The same method works on Reddit, Voat and any other site that separates sections on the site or individual articles with easy to remember names.

Now You: Have another tip? Feel free to post it in the comments below.

How to use dynamic bookmarks in Firefox
Article Name
How to use dynamic bookmarks in Firefox
Find out how to create bookmarks in Firefox that have a dynamic components to access sites using keywords and terms from the Firefox address bar.
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  1. Anonymous said on January 16, 2020 at 4:55 am

    thank you so much ! very useful.

  2. Anonymous said on August 30, 2019 at 5:26 am

    In Firefox you can add practically any site as a “one click search engine” (I’ve done this for Wikipedia, for example) — see the Settings page. This is practically the same as the bookmark trick, but better suited for search engines. You can manage this behaviour inside Firefox’ search settings. Not too sure why you’d use this bookmark trick for something like Google; I’d just use the search tools in Firefox.

    Now, as for why your specific bookmark attempt is failing… As you noted “” is invalid; check this by searching for “missile” yourself and looking at your address bar. You want to be using a URL like “” — the other query parameters are all for tailoring your experience and are optional; operating system, browser, language, unicode support.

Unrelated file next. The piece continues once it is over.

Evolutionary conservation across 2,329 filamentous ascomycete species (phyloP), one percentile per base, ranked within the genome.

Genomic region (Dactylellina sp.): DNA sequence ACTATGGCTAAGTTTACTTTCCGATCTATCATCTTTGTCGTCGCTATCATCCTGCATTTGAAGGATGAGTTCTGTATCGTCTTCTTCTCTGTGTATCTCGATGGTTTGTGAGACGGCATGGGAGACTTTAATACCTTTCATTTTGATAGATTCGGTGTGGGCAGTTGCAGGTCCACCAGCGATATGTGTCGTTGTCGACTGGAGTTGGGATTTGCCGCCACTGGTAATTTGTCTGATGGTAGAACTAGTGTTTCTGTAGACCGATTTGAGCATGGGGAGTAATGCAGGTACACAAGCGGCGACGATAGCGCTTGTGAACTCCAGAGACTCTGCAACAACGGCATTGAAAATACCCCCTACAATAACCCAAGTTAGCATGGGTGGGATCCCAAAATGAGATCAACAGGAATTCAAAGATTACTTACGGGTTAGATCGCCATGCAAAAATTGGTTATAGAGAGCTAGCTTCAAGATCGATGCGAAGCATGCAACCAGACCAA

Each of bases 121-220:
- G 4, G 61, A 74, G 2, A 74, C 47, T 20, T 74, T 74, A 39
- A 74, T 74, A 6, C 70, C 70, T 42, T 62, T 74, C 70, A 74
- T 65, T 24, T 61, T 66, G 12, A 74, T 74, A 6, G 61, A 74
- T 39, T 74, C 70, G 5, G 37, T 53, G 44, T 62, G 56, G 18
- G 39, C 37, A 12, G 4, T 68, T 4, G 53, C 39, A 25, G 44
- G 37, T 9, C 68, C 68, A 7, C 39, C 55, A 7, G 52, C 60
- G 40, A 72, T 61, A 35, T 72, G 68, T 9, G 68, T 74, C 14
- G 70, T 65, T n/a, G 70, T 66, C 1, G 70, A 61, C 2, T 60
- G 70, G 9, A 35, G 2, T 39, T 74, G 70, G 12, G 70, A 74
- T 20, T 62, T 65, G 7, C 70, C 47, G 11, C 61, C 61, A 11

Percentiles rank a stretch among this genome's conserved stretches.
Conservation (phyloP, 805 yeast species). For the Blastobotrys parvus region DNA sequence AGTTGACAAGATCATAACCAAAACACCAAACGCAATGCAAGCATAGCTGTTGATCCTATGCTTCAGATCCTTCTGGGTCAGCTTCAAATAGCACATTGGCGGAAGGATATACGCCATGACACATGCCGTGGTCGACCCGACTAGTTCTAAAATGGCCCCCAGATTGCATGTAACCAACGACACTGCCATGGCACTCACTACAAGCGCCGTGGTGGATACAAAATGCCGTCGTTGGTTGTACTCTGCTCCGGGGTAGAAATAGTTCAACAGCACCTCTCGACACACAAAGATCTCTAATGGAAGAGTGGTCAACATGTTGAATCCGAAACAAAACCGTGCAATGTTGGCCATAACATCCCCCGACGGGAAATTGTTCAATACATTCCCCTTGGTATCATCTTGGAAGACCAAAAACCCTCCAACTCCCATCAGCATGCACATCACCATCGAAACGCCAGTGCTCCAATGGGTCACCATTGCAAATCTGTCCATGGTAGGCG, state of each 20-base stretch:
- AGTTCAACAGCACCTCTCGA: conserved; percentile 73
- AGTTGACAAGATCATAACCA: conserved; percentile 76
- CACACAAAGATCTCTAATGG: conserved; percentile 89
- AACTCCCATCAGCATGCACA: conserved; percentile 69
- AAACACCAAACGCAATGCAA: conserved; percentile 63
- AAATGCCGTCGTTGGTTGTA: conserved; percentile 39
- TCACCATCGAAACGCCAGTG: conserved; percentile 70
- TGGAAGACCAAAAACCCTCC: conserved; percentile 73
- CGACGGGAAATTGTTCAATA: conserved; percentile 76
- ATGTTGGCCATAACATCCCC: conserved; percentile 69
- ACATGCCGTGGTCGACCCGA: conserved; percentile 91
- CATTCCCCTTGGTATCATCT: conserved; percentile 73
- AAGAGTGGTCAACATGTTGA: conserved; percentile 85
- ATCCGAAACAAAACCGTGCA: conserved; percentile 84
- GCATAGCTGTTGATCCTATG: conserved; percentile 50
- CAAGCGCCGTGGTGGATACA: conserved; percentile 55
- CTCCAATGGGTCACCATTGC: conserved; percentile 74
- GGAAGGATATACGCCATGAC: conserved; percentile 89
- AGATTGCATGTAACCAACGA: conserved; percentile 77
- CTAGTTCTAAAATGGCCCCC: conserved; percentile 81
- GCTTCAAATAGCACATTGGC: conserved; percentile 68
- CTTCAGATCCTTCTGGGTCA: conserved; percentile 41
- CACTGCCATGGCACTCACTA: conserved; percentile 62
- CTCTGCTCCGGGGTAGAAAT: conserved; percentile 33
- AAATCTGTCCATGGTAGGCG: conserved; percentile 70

So your dynamic component would be the value of the “q” query string parameter: “”.

  3. Anonymous said on August 11, 2019 at 11:08 am

    I’ve managed to get this working for, DuckDuckGo and Wikipedia (with a little tweaking), but I simply can’t get it to work with Google.

    Wiktionary does/doesn’t work for me depending on the location saved in the bookmark.
    Originally the location was showing as
    Adding /%s after Main_Page doesn’t work. I then changed the bookmark location to and it works.
    Btw, changing the bookmark’s location means that the bookmark no longer works, so if you still want to use a bookmark to get to Wikipedia you’ll need to create a new bookmark that uses the location and give it a different name so you don’t confuse the two bookmarks.

    I can’t get this to work at all for Google. I’ve changed my Google bookmark to (I don’t think the second forward slash is required after the s, but I’ve tried with and without a second one and neither works)
    If I set the keyword to g and type “g missile” into the web address bar (without the quotes) and press Enter, then one of two things happens:
    Either 1) is displayed in the address bar and I get an error message from Google saying that the requested URL was not found.